Article in the Telegraph
"Ministers want the computer programme, one of the largest in the world, to eventually contain the medical records of every patient in the country.
But NHS bosses in London have decided to halt the roll-out of the electronic care records to hospitals indefinitely, to sort out technical problems.
Across the south of the country no new hospitals are due to start implementing the system, because the NHS is still trying a replacement to Fujitsu, the Japanese computer giant, which pulled out of a contract to provide the programme earlier this year.
Problems have dogged the ambitious project, which is already four years late, from the start.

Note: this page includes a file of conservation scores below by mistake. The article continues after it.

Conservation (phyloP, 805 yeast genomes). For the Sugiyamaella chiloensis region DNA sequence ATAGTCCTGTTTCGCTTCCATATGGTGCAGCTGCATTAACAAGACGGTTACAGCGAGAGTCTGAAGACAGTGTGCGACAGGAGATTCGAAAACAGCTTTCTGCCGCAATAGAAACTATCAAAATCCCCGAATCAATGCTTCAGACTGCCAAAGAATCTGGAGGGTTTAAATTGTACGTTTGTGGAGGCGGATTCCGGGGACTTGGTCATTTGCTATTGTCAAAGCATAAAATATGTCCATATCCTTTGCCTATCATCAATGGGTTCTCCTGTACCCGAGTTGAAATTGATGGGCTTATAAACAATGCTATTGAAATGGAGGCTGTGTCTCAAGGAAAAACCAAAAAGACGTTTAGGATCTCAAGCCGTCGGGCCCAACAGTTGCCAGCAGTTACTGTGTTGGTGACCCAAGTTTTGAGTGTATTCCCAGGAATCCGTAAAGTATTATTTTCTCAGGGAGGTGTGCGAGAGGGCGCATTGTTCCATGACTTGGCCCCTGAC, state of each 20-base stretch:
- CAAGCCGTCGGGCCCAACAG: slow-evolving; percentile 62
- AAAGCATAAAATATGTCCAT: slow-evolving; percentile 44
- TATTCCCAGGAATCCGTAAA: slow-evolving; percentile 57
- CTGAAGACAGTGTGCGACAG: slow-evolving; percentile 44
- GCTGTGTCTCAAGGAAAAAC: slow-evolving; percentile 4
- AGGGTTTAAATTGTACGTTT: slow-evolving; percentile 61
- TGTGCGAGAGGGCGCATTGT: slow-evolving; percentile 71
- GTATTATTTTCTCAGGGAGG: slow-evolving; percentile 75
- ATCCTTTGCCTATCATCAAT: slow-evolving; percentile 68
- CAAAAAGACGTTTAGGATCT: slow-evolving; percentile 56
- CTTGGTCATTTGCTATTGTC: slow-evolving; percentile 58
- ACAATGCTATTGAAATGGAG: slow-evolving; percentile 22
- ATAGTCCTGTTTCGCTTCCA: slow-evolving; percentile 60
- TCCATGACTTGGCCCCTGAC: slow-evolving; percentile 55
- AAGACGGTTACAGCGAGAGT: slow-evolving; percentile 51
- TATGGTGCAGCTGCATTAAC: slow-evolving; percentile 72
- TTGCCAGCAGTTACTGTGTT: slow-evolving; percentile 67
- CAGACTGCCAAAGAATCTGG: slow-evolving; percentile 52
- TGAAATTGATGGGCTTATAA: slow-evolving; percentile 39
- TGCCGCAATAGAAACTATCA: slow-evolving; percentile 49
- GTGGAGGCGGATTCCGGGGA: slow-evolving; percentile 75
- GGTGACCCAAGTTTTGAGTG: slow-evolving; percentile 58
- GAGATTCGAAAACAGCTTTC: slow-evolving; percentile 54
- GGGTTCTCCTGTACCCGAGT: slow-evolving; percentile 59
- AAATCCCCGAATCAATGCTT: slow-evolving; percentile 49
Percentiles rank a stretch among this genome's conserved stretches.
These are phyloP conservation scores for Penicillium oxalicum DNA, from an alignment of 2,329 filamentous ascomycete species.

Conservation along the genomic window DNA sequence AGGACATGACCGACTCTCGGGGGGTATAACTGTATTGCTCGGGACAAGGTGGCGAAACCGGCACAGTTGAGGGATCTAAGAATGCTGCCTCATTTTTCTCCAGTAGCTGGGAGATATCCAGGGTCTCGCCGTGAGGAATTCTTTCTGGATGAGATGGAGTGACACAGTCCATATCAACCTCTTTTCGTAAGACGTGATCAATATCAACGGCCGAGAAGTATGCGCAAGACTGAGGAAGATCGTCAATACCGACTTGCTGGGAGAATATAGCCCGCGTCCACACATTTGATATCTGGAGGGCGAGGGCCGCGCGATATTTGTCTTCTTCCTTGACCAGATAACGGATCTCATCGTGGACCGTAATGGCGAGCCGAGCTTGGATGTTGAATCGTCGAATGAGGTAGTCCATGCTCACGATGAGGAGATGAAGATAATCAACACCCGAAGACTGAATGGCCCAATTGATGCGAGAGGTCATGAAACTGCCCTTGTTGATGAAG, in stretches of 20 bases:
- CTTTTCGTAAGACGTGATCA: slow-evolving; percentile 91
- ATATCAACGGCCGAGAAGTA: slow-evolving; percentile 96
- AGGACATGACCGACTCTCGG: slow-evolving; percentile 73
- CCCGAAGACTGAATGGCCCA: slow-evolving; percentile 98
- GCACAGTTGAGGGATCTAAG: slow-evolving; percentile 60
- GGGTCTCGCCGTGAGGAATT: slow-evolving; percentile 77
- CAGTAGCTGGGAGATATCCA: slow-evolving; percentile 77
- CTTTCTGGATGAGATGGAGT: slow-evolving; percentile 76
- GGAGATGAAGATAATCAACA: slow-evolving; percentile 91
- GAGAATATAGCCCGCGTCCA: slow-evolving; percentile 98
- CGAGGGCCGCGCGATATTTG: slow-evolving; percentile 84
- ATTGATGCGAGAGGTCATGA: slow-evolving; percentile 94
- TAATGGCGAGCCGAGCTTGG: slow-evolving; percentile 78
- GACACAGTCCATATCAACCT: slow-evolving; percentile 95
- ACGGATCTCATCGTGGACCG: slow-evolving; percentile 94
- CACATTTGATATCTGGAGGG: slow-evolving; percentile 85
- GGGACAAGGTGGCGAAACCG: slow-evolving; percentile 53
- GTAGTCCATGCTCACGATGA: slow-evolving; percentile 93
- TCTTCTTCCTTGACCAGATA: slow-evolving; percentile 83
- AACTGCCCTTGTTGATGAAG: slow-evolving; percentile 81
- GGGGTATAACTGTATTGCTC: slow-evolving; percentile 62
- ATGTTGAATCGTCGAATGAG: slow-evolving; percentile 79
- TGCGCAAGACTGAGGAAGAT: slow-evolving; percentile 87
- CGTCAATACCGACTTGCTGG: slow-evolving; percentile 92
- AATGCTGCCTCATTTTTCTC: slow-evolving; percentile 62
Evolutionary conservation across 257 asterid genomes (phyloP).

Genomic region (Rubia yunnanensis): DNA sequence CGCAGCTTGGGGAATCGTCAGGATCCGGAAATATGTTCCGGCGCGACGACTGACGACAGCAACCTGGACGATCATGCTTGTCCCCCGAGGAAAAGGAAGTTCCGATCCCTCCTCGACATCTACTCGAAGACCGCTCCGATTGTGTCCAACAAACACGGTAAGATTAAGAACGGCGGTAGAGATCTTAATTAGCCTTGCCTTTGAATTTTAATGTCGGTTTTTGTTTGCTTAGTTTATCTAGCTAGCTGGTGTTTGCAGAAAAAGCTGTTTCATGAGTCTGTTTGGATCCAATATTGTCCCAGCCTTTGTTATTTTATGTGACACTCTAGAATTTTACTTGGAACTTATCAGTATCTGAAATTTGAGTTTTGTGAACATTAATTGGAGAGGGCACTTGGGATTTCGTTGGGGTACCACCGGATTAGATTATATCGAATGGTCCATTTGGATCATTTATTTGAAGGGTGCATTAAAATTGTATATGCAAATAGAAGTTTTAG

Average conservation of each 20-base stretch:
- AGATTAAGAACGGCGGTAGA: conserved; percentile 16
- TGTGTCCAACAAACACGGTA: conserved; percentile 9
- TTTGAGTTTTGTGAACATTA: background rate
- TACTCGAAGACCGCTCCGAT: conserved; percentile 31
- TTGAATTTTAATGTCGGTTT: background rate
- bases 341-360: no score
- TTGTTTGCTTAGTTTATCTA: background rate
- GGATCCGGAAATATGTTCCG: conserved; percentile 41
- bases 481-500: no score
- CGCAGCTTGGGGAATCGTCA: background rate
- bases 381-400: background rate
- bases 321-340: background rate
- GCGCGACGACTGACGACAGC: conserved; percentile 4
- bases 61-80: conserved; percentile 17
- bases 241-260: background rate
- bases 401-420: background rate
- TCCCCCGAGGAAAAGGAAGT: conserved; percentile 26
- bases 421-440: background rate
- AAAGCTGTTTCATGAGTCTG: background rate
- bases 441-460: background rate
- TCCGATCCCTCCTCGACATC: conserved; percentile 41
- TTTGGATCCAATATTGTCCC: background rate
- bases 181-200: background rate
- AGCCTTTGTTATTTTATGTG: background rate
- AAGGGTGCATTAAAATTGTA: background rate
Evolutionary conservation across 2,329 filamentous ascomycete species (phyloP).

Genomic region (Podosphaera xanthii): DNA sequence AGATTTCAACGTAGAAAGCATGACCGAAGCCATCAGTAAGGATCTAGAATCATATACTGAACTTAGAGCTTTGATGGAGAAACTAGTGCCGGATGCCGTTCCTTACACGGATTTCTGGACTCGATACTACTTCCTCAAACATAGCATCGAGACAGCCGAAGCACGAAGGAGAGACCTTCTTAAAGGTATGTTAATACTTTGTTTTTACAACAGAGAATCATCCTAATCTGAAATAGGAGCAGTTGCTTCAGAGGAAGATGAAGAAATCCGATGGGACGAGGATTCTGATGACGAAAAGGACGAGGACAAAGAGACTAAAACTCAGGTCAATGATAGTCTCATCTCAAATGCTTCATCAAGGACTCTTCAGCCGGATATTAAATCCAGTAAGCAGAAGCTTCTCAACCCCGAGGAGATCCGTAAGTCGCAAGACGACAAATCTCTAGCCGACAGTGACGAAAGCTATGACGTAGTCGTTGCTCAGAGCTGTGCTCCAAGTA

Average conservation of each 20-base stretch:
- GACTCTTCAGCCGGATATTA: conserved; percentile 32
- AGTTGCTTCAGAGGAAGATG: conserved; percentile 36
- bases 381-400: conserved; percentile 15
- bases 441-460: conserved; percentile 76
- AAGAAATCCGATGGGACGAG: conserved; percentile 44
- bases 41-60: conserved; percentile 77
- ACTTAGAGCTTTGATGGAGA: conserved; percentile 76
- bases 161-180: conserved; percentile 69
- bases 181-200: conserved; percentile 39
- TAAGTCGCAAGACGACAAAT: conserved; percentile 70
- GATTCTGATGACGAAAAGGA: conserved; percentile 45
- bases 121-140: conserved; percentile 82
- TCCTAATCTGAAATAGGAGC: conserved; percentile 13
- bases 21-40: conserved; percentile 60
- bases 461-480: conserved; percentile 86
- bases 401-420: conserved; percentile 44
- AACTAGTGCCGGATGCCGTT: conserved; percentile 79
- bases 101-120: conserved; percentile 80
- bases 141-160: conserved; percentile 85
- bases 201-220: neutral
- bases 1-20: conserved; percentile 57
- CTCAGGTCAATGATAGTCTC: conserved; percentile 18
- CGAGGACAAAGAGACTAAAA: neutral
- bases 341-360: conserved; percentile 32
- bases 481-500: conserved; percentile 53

Last month NHS bosses attempted to resolve a damaging row over the confidentiality of medical records by agreeing that patients would have to "opt in" rather than "opt out" of the system, as had been originally planned.
In recent month managers at the Royal Free Hospital Trust in London have struggled with technical problems with the new software, prompting NHS London to call an indefinite halt to the project.
The organisation had hoped to introduce the system to three new hospital trusts in London by the end of this year, bringing the total number in the capital to seven, but those plans have now been shelved.
A spokesman for NHS London said: "Because of the general problems and in particular the problems at the Royal Free we have decided to stop any further roll out in other London trusts until these have been sorted out."